Privately-Owned Publicly Accessible Spaces (POPS)
What are POPS?
As Toronto continues to grow, there is an increasing need and demand to revitalize existing parks and open spaces as well as to create new parks and open spaces.
In order to provide this much needed open space within Toronto’s dense urban landscape, the City often negotiates with private developers to include Privately Owned Publicly-Accessible Spaces, or “POPS” for short, as part of the development application and review process. POPS are a specific type of open space which the public is welcome to enjoy, but remain privately owned.
The initiative to identify the City’s POPS and create design guidelines, including a POPS signage template and logo, was a result of the November 2012 City Council Member Motion “MM28.13: Privately Owned Public Spaces (POPS): Protecting and increasing access to publicly secured open spaces” – by Councillor Josh Matlow (Ward 22 – St. Paul’s), seconded by Councillor Adam Vaughan (Ward 20 – Trinity-Spadina). On July 8, 9, 10 and 11, 2014, City Council adopted the Draft Urban Design Guidelines. The Final Report and Urban Design Guidelines are now available.
POPS are a key part of the city’s public realm network, providing open space in much-needed locations across the city and complementing existing and planned parks, open spaces and natural areas.
The First POPS Plaque was officially unveiled in Concord CityPlace on July 31st, 2014.
Please browse the map below to locate POPS across the city. As new POPS are secured and built, locations will be added to the map.
Note: POPS locations are approximate. Access to some POPS locations may be refused in certain circumstances.
LEGEND: Existing POPS Future POPS
The Urban Design Guidelines for POPS were completed in June 2014 and will be presented to the June 19, 2014 Planning and Growth Management Committee.
The purpose of the Guidelines is to provide design direction to the development community, including architects, landscape architects, urban designers, planners and developers, and to facilitate discussions between City Staff, local residents and the development community in the location and design of new publicly-accessible spaces and the revitalization of existing POPS.
New Privately Owned Publicly-Accessible Spaces (POPS) should be signed so residents and visitors can easily identify POPS throughout the city. As more signs are put in place, they will become a clearly understood “brand” for POPS. City Planning Staff have designed the size and style for legibility and have consulted with Legal Services to identify the appropriate wording and type of information that should be displayed on the signs, such as hours open to the public and other rules regarding its use. A QR code on the signage template will also offer a direct link to the POPS website when scanned.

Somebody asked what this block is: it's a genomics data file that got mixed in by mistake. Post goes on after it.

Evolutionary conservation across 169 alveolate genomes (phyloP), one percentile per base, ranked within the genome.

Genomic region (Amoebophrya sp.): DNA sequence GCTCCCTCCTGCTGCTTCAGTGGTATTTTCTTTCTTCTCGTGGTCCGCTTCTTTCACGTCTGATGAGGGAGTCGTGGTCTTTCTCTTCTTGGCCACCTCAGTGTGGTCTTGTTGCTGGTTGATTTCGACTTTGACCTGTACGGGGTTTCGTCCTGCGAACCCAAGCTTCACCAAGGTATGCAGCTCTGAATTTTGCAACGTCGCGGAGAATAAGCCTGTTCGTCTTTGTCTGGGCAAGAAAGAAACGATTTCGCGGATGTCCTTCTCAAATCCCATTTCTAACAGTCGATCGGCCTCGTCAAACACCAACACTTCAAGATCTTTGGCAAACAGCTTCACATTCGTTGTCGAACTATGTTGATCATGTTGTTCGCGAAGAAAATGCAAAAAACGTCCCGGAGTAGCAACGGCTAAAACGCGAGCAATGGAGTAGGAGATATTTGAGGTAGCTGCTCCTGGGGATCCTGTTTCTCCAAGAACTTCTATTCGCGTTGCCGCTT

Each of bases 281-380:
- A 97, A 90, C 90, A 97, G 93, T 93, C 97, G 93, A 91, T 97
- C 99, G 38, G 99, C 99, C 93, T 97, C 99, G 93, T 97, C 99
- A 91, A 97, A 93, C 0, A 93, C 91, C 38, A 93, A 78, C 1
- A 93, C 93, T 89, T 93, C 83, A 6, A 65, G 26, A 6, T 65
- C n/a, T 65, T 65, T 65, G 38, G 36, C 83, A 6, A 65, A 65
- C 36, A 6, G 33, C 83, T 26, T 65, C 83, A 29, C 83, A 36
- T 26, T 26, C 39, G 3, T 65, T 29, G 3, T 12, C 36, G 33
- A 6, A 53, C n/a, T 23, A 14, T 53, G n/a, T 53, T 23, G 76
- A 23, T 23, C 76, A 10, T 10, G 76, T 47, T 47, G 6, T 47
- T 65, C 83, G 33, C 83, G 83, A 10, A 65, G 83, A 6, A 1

The applicant should discuss with the assigned planner and/or urban designer what information needs to be included on the signage and submit for review. The location of the sign should also be discussed during the Site Plan application review process.
An Adobe Illustrator working file can be downloaded (.zip file) for the required specifications to produce the sign. The applicant is responsible for manufacturing the sign once it is approved by City Planning Staff.
Design of the plaque
Plaque Production Specifications
Size: 12″ x 12″
Sign substrate: Stainless Steel or brushed Aluminum
Printing: Laser-etched or engraved and filled with black paint
Insert Information on your template
The 4 areas where content needs to be inserted onto the template:
- Address or location of the POPS site
- (Font: Adobe Garamond Regular 75pt)
- Name of the Developer/Builder
- (Font: Adobe Garamond Regular 36pt/51pt)
- The allotted time allowed for public access
- (Font: Adobe Garamond Regular 22pt/35pt)
- Insert the Developer logo
Video of the first POPS plaque unveiling by InkBlot Media
The Globe and Mail
- Private space or public park? Revealing Toronto’s in-between spots (September 27, 2013)
- In pictures: Some great (and hidden) Toronto public spaces (September 27, 2013)
- UrbanToronto: Helping Torontonians Enjoy Privately Owned, Publicly Accessible Spaces (June 11, 2014)
The Toronto Star
- Top of the POPS: Toronto mapping privately owned public spaces (September 8, 2014)
- City asked to designate public spaces on private property (June 25, 2014)